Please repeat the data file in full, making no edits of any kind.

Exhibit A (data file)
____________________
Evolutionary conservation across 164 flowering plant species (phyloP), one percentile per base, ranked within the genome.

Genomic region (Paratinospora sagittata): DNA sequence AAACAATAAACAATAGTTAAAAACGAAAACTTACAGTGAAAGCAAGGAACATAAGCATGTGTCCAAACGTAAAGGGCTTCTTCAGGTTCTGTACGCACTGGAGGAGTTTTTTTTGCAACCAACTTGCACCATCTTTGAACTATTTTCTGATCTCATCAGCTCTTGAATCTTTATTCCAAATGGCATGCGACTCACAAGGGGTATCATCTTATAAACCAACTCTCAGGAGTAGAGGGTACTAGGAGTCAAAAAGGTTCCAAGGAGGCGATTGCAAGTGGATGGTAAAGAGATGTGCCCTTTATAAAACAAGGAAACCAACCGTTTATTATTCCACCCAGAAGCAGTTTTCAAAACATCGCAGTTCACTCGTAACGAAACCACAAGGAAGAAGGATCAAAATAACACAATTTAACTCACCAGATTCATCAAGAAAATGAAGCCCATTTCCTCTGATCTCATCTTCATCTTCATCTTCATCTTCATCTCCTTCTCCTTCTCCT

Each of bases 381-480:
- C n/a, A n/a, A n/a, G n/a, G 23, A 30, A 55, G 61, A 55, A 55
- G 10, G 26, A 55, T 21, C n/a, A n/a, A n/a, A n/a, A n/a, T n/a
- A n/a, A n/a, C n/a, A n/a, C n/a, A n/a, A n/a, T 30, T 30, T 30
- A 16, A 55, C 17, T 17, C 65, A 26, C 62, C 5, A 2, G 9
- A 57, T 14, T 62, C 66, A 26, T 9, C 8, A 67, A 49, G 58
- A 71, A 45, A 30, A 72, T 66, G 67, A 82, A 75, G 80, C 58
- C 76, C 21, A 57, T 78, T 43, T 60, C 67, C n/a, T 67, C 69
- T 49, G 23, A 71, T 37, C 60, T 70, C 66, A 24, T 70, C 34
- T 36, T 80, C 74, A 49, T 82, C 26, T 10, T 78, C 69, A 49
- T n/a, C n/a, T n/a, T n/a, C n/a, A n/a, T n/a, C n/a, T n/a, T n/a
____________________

Evolutionary conservation across 164 flowering plant species (phyloP), one percentile per base, ranked within the genome.

Genomic region (Paratinospora sagittata): DNA sequence AAACAATAAACAATAGTTAAAAACGAAAACTTACAGTGAAAGCAAGGAACATAAGCATGTGTCCAAACGTAAAGGGCTTCTTCAGGTTCTGTACGCACTGGAGGAGTTTTTTTTGCAACCAACTTGCACCATCTTTGAACTATTTTCTGATCTCATCAGCTCTTGAATCTTTATTCCAAATGGCATGCGACTCACAAGGGGTATCATCTTATAAACCAACTCTCAGGAGTAGAGGGTACTAGGAGTCAAAAAGGTTCCAAGGAGGCGATTGCAAGTGGATGGTAAAGAGATGTGCCCTTTATAAAACAAGGAAACCAACCGTTTATTATTCCACCCAGAAGCAGTTTTCAAAACATCGCAGTTCACTCGTAACGAAACCACAAGGAAGAAGGATCAAAATAACACAATTTAACTCACCAGATTCATCAAGAAAATGAAGCCCATTTCCTCTGATCTCATCTTCATCTTCATCTTCATCTTCATCTCCTTCTCCTTCTCCT

Each of bases 381-480:
- C n/a, A n/a, A n/a, G n/a, G 23, A 30, A 55, G 61, A 55, A 55
- G 10, G 26, A 55, T 21, C n/a, A n/a, A n/a, A n/a, A n/a, T n/a
- A n/a, A n/a, C n/a, A n/a, C n/a, A n/a, A n/a, T 30, T 30, T 30
- A 16, A 55, C 17, T 17, C 65, A 26, C 62, C 5, A 2, G 9
- A 57, T 14, T 62, C 66, A 26, T 9, C 8, A 67, A 49, G 58
- A 71, A 45, A 30, A 72, T 66, G 67, A 82, A 75, G 80, C 58
- C 76, C 21, A 57, T 78, T 43, T 60, C 67, C n/a, T 67, C 69
- T 49, G 23, A 71, T 37, C 60, T 70, C 66, A 24, T 70, C 34
- T 36, T 80, C 74, A 49, T 82, C 26, T 10, T 78, C 69, A 49
- T n/a, C n/a, T n/a, T n/a, C n/a, A n/a, T n/a, C n/a, T n/a, T n/a